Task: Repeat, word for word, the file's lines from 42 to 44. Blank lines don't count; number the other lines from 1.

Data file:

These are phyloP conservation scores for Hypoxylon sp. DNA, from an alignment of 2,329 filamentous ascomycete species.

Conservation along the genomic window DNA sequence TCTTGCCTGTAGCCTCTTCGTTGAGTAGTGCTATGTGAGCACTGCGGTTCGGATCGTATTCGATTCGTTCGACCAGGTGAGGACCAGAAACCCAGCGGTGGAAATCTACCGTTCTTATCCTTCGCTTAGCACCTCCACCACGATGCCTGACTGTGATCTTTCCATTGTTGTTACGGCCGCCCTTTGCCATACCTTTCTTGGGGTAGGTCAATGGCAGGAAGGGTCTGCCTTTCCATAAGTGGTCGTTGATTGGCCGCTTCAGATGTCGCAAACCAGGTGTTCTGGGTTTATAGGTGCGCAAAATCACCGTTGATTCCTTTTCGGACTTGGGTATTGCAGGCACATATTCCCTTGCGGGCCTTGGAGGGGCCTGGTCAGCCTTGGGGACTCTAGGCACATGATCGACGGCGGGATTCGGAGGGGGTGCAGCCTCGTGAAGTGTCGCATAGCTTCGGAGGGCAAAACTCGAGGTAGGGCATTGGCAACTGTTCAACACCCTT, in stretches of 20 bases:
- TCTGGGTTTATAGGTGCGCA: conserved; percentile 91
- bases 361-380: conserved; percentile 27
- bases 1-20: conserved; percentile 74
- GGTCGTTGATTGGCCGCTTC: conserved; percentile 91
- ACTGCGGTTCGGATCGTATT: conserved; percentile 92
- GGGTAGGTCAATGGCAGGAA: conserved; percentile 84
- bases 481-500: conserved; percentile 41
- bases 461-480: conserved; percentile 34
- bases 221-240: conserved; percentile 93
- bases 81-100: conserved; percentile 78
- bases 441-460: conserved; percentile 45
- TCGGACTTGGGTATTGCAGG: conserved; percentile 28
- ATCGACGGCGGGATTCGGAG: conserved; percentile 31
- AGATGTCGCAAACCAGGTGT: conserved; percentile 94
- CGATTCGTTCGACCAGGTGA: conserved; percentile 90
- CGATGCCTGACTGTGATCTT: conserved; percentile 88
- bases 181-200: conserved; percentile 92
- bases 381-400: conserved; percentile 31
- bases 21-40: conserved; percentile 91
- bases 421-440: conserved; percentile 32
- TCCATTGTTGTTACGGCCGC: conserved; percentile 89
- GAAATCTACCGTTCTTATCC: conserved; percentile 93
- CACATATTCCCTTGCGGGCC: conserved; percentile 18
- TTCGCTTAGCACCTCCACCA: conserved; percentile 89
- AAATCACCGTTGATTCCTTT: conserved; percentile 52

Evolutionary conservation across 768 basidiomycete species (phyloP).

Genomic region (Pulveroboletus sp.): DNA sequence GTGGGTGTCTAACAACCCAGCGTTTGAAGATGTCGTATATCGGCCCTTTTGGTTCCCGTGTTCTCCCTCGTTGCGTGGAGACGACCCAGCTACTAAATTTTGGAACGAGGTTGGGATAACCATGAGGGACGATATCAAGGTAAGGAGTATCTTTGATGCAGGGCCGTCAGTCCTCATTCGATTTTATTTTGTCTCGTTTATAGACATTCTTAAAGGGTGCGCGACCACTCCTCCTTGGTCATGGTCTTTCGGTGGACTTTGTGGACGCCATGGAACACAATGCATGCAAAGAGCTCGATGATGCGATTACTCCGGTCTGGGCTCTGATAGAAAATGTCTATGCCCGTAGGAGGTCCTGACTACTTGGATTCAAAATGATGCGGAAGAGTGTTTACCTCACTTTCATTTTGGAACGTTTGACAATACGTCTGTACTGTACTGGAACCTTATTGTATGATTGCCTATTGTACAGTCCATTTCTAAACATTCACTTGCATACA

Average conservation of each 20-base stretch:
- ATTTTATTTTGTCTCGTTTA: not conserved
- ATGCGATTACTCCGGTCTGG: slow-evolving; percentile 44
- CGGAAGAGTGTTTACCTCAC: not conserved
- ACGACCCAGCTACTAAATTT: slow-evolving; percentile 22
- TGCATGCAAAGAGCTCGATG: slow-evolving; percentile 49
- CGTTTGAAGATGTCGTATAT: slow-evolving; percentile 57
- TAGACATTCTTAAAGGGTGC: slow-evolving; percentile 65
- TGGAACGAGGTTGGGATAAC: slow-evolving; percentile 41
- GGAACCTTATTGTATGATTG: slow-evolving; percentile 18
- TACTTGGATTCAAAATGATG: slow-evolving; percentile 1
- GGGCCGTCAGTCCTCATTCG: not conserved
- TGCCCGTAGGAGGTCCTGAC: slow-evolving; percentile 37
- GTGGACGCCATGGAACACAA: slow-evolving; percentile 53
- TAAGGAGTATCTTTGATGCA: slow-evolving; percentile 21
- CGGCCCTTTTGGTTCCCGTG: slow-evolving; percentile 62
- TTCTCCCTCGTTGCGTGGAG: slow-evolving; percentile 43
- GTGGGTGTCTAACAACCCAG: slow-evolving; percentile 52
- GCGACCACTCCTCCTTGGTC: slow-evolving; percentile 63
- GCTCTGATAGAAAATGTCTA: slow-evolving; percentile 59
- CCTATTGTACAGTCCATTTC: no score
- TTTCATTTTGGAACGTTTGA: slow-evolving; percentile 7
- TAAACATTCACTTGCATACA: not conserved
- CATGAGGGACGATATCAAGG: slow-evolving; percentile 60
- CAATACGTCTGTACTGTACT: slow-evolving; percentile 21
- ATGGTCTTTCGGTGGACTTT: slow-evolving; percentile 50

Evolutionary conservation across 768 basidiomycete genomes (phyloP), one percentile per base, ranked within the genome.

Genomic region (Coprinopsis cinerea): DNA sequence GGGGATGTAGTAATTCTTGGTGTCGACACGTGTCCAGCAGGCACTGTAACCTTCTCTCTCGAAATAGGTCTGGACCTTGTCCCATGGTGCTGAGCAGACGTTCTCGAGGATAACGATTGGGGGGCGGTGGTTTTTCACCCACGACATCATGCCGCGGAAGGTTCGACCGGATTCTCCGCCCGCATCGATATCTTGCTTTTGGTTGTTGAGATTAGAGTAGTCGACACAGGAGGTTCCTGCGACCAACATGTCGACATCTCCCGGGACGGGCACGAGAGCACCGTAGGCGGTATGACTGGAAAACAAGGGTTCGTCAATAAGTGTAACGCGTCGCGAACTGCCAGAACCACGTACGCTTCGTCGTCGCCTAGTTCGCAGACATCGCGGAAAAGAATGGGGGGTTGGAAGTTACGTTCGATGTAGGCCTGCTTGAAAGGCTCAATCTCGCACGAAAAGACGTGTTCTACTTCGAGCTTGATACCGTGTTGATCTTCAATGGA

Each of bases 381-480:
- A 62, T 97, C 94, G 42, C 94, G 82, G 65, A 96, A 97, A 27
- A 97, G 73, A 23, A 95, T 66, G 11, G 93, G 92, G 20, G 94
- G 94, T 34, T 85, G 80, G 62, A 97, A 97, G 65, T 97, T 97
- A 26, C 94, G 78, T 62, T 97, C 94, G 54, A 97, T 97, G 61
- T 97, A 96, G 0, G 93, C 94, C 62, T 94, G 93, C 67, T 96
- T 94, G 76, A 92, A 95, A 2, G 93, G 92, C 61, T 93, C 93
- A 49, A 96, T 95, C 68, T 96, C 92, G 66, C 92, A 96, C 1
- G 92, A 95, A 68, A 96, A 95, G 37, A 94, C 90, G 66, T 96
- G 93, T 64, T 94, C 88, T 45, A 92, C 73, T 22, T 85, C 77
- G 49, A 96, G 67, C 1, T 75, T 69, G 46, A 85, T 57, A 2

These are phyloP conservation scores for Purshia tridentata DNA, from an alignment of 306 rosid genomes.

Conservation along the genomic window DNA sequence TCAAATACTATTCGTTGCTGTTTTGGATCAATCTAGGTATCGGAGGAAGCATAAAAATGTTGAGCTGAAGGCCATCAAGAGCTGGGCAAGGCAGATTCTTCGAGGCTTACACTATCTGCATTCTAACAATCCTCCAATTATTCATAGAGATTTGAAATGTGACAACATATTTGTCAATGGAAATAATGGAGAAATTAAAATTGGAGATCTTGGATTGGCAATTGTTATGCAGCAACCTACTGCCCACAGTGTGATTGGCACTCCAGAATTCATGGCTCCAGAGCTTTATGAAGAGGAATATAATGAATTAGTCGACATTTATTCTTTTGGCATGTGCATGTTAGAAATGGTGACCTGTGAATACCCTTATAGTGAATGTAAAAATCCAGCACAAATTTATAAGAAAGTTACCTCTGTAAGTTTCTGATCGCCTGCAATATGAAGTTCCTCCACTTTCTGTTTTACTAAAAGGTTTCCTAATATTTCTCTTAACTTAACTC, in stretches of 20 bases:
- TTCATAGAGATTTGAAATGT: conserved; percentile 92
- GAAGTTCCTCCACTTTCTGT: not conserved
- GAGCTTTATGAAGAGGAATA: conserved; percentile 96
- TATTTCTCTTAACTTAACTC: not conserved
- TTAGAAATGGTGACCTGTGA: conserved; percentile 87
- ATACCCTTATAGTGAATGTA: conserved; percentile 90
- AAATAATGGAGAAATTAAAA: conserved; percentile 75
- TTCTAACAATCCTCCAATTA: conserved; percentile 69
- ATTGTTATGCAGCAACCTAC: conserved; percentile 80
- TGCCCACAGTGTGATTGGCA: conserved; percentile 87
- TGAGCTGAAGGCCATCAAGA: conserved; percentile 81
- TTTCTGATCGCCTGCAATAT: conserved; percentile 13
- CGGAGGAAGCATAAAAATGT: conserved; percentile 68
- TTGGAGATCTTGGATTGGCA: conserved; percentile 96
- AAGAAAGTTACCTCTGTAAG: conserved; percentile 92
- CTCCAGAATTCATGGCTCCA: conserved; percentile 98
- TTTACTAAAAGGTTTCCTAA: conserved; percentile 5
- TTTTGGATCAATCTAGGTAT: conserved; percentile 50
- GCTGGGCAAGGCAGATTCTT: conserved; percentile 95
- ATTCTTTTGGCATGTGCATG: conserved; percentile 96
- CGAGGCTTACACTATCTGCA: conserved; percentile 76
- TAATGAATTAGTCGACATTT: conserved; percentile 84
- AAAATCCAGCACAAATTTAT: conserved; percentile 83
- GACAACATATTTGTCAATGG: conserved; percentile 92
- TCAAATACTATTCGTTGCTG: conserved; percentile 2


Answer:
- TGCCCGTAGGAGGTCCTGAC: slow-evolving; percentile 37
- GTGGACGCCATGGAACACAA: slow-evolving; percentile 53
- TAAGGAGTATCTTTGATGCA: slow-evolving; percentile 21